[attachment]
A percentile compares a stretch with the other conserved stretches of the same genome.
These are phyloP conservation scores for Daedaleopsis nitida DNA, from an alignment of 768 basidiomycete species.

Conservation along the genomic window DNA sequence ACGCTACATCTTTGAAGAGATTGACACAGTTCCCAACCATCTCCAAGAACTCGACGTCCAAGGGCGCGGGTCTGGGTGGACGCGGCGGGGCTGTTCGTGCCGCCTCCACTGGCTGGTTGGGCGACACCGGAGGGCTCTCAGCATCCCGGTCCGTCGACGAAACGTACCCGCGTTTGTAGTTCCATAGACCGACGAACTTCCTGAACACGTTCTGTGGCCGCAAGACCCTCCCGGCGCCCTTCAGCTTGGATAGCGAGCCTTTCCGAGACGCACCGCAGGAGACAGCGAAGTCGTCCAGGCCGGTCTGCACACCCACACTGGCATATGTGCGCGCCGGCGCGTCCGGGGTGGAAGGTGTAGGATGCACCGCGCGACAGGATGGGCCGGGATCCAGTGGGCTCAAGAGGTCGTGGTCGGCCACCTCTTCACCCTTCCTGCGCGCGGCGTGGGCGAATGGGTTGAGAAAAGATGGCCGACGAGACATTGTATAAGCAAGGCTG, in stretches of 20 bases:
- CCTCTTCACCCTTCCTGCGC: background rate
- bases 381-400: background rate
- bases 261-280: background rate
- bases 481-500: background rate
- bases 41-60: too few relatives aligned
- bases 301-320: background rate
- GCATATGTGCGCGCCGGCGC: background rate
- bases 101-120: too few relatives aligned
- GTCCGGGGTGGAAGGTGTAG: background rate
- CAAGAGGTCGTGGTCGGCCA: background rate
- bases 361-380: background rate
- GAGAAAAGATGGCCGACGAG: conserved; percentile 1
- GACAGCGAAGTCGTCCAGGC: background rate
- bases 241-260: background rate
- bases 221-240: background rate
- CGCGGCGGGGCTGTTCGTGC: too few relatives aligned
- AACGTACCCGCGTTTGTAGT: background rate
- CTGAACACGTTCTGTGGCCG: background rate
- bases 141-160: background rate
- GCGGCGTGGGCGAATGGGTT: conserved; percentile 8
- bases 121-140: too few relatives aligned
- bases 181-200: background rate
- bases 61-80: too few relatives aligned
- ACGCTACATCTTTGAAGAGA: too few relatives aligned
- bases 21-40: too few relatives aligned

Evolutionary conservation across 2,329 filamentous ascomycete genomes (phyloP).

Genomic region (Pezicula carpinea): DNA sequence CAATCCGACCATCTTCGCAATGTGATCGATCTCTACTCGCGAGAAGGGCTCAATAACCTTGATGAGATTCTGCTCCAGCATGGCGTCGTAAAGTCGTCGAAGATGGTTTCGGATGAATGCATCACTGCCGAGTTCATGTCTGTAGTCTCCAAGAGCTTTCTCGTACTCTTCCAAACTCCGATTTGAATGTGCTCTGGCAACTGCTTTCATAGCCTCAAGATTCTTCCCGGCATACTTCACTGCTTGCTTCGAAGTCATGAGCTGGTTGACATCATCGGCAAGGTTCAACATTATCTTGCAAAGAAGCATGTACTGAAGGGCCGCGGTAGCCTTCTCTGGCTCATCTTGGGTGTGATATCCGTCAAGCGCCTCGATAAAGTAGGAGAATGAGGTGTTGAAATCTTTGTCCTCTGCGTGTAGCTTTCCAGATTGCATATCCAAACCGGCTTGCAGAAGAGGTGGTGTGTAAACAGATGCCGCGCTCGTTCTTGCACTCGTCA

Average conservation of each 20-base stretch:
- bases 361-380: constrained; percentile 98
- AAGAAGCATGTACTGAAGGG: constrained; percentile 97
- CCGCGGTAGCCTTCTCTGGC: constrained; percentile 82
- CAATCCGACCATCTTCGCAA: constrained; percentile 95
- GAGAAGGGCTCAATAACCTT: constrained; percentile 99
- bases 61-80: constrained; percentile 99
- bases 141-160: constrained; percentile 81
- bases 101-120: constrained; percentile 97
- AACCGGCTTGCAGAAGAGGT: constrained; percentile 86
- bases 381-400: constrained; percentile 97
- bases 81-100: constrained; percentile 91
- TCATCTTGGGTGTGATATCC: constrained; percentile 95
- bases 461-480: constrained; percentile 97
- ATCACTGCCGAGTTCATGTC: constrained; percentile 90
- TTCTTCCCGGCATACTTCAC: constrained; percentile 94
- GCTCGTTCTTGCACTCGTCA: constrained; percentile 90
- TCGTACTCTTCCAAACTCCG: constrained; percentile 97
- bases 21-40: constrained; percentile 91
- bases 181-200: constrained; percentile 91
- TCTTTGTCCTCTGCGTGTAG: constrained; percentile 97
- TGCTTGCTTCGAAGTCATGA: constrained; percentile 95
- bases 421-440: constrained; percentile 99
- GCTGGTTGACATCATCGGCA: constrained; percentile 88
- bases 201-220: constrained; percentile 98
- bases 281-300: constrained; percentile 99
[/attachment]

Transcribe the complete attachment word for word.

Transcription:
A percentile compares a stretch with the other conserved stretches of the same genome.
These are phyloP conservation scores for Daedaleopsis nitida DNA, from an alignment of 768 basidiomycete species.

Conservation along the genomic window DNA sequence ACGCTACATCTTTGAAGAGATTGACACAGTTCCCAACCATCTCCAAGAACTCGACGTCCAAGGGCGCGGGTCTGGGTGGACGCGGCGGGGCTGTTCGTGCCGCCTCCACTGGCTGGTTGGGCGACACCGGAGGGCTCTCAGCATCCCGGTCCGTCGACGAAACGTACCCGCGTTTGTAGTTCCATAGACCGACGAACTTCCTGAACACGTTCTGTGGCCGCAAGACCCTCCCGGCGCCCTTCAGCTTGGATAGCGAGCCTTTCCGAGACGCACCGCAGGAGACAGCGAAGTCGTCCAGGCCGGTCTGCACACCCACACTGGCATATGTGCGCGCCGGCGCGTCCGGGGTGGAAGGTGTAGGATGCACCGCGCGACAGGATGGGCCGGGATCCAGTGGGCTCAAGAGGTCGTGGTCGGCCACCTCTTCACCCTTCCTGCGCGCGGCGTGGGCGAATGGGTTGAGAAAAGATGGCCGACGAGACATTGTATAAGCAAGGCTG, in stretches of 20 bases:
- CCTCTTCACCCTTCCTGCGC: background rate
- bases 381-400: background rate
- bases 261-280: background rate
- bases 481-500: background rate
- bases 41-60: too few relatives aligned
- bases 301-320: background rate
- GCATATGTGCGCGCCGGCGC: background rate
- bases 101-120: too few relatives aligned
- GTCCGGGGTGGAAGGTGTAG: background rate
- CAAGAGGTCGTGGTCGGCCA: background rate
- bases 361-380: background rate
- GAGAAAAGATGGCCGACGAG: conserved; percentile 1
- GACAGCGAAGTCGTCCAGGC: background rate
- bases 241-260: background rate
- bases 221-240: background rate
- CGCGGCGGGGCTGTTCGTGC: too few relatives aligned
- AACGTACCCGCGTTTGTAGT: background rate
- CTGAACACGTTCTGTGGCCG: background rate
- bases 141-160: background rate
- GCGGCGTGGGCGAATGGGTT: conserved; percentile 8
- bases 121-140: too few relatives aligned
- bases 181-200: background rate
- bases 61-80: too few relatives aligned
- ACGCTACATCTTTGAAGAGA: too few relatives aligned
- bases 21-40: too few relatives aligned

Evolutionary conservation across 2,329 filamentous ascomycete genomes (phyloP).

Genomic region (Pezicula carpinea): DNA sequence CAATCCGACCATCTTCGCAATGTGATCGATCTCTACTCGCGAGAAGGGCTCAATAACCTTGATGAGATTCTGCTCCAGCATGGCGTCGTAAAGTCGTCGAAGATGGTTTCGGATGAATGCATCACTGCCGAGTTCATGTCTGTAGTCTCCAAGAGCTTTCTCGTACTCTTCCAAACTCCGATTTGAATGTGCTCTGGCAACTGCTTTCATAGCCTCAAGATTCTTCCCGGCATACTTCACTGCTTGCTTCGAAGTCATGAGCTGGTTGACATCATCGGCAAGGTTCAACATTATCTTGCAAAGAAGCATGTACTGAAGGGCCGCGGTAGCCTTCTCTGGCTCATCTTGGGTGTGATATCCGTCAAGCGCCTCGATAAAGTAGGAGAATGAGGTGTTGAAATCTTTGTCCTCTGCGTGTAGCTTTCCAGATTGCATATCCAAACCGGCTTGCAGAAGAGGTGGTGTGTAAACAGATGCCGCGCTCGTTCTTGCACTCGTCA

Average conservation of each 20-base stretch:
- bases 361-380: constrained; percentile 98
- AAGAAGCATGTACTGAAGGG: constrained; percentile 97
- CCGCGGTAGCCTTCTCTGGC: constrained; percentile 82
- CAATCCGACCATCTTCGCAA: constrained; percentile 95
- GAGAAGGGCTCAATAACCTT: constrained; percentile 99
- bases 61-80: constrained; percentile 99
- bases 141-160: constrained; percentile 81
- bases 101-120: constrained; percentile 97
- AACCGGCTTGCAGAAGAGGT: constrained; percentile 86
- bases 381-400: constrained; percentile 97
- bases 81-100: constrained; percentile 91
- TCATCTTGGGTGTGATATCC: constrained; percentile 95
- bases 461-480: constrained; percentile 97
- ATCACTGCCGAGTTCATGTC: constrained; percentile 90
- TTCTTCCCGGCATACTTCAC: constrained; percentile 94
- GCTCGTTCTTGCACTCGTCA: constrained; percentile 90
- TCGTACTCTTCCAAACTCCG: constrained; percentile 97
- bases 21-40: constrained; percentile 91
- bases 181-200: constrained; percentile 91
- TCTTTGTCCTCTGCGTGTAG: constrained; percentile 97
- TGCTTGCTTCGAAGTCATGA: constrained; percentile 95
- bases 421-440: constrained; percentile 99
- GCTGGTTGACATCATCGGCA: constrained; percentile 88
- bases 201-220: constrained; percentile 98
- bases 281-300: constrained; percentile 99